Moon Hooch: Beautifully Weird Music

todayOctober 11, 2016 67

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By Dallas Williams
Music Journalist

Artist: Moon Hooch
Album: Red Sky
Label: Hornblow
Release Date: June 14, 2016

Moon Hooch is a chasm of sounds that can best be described as carefully architected dissonance. The trio is hard to pigeon-hole and even harder to describe. For the sake of trying; the band’s third album, Red Sky is explosive, mystical, jazz-influenced grooves.

The album is nothing short of an experience. Red Sky clocks in at only 45 minutes long and is the best way you can spend the better part of an hour. Exactly why it’s an experience is simple; it’s danceable. What I previously thought could never be made danceable is now a living, breathing work of art.

Should jazzy cacophony be danceable? Can it be this danceable? How have these three managed to make jazzy cacophony danceable? With songs like “Low 5” and “Booty House” you’re forced to tap your foot at the very least.

“Low 5” starts with a simple infectious tenor saxophone phrase and from there the jazz riffs fly above the fast paced and heavy baritone saxophone. “Low 5” showcases the trio’s jazz background the best while still defying the laws of genre.

“Booty House”…well nothing more really needs to be said than lace up your shoes and get moving. Another favorite song is “Alien Invasion” which brings up conspiracy theories and eerie feelings. There’s a lot less shadowboxing between the saxophones, and the tenor is featured front and center; almost reminiscent of an alien songbird (if such a thing exists).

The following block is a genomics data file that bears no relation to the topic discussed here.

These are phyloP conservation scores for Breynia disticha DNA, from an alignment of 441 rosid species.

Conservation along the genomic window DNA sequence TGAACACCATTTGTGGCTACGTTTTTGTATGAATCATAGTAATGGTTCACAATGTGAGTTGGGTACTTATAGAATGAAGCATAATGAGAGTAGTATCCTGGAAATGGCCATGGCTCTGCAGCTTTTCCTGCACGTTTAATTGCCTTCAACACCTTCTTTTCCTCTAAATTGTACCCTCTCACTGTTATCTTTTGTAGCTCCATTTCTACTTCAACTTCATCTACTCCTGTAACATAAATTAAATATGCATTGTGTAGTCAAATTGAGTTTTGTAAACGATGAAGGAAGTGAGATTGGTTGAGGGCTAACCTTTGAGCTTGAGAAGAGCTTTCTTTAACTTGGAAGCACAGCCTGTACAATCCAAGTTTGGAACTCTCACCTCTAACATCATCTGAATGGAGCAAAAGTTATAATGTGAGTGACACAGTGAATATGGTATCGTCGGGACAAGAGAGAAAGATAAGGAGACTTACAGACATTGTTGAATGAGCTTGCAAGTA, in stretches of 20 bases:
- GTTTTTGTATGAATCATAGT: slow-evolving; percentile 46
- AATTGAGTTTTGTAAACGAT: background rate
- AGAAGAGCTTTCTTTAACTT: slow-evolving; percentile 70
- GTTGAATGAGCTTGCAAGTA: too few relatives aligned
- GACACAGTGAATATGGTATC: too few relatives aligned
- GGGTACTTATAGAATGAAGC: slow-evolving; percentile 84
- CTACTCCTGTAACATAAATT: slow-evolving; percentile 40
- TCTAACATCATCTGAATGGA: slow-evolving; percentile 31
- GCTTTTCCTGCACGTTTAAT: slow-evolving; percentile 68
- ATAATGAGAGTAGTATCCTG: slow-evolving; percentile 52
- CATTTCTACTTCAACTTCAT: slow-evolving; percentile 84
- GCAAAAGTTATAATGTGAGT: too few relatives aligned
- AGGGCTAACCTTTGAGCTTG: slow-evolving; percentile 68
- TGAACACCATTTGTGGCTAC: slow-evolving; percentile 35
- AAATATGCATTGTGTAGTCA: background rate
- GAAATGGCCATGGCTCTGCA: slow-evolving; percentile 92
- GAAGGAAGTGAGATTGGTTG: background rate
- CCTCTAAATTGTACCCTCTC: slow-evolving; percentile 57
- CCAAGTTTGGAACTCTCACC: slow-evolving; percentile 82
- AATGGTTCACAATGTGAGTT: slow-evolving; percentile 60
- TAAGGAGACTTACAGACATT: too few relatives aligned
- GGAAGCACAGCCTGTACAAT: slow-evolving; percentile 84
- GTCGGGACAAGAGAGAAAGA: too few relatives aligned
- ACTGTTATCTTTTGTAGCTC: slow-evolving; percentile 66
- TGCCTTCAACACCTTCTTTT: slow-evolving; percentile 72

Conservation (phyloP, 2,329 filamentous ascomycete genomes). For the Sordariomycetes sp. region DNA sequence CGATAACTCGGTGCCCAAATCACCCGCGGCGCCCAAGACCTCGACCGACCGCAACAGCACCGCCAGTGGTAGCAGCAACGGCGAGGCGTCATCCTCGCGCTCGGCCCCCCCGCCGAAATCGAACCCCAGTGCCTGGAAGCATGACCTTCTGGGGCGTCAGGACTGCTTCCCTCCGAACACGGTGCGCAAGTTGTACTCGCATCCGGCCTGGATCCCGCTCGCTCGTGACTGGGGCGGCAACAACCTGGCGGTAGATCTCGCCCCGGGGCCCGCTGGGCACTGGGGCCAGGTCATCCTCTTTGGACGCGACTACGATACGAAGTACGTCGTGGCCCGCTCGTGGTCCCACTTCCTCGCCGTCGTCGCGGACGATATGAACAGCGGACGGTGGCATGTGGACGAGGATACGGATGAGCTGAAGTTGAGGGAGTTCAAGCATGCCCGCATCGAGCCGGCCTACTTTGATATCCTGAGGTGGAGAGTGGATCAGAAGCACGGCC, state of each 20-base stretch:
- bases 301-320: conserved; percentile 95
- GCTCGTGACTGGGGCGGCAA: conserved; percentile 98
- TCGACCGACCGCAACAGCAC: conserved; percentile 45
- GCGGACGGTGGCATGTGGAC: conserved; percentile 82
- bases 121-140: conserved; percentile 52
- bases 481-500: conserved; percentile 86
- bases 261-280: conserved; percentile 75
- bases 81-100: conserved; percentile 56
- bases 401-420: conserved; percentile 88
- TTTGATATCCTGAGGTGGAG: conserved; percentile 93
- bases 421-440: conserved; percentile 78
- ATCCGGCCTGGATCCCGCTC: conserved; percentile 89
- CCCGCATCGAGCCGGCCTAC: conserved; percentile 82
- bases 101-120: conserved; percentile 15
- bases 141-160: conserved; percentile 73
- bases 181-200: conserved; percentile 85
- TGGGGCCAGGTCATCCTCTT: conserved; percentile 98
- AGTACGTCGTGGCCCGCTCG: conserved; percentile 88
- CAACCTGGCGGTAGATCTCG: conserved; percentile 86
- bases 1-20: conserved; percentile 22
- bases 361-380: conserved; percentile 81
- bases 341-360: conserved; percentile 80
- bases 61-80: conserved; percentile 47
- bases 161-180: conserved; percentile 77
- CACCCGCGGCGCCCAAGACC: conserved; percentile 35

The band consists of Michael Wilbur, Wenzl Mcgowen and James Muschler, who met in New York City at The New School for Jazz and Contemporary Music. Their technical precision can be attributed to their formal training, but what makes them scrappy comes from their hunger for an audience. To my knowledge, the best way to gain an audience in New York city is to go to the most public of stages; the street corner. Performing at subway stops on the street, Moon Hooch crafted the edginess and performance quality needed to hold an audience’s attention.  

It’s easy to think that these two worlds would clash and lead to nothing more than noise but the end result is beautifully weird music. One minute, you think you’re listening to electronic and then the next you’re listening to psychedelic jazz with an unending beat. Take a trip into the different, travel a little left of center and listen to Red Sky. If Moon Hooch’s creation doesn’t change your life it will at least move your body.

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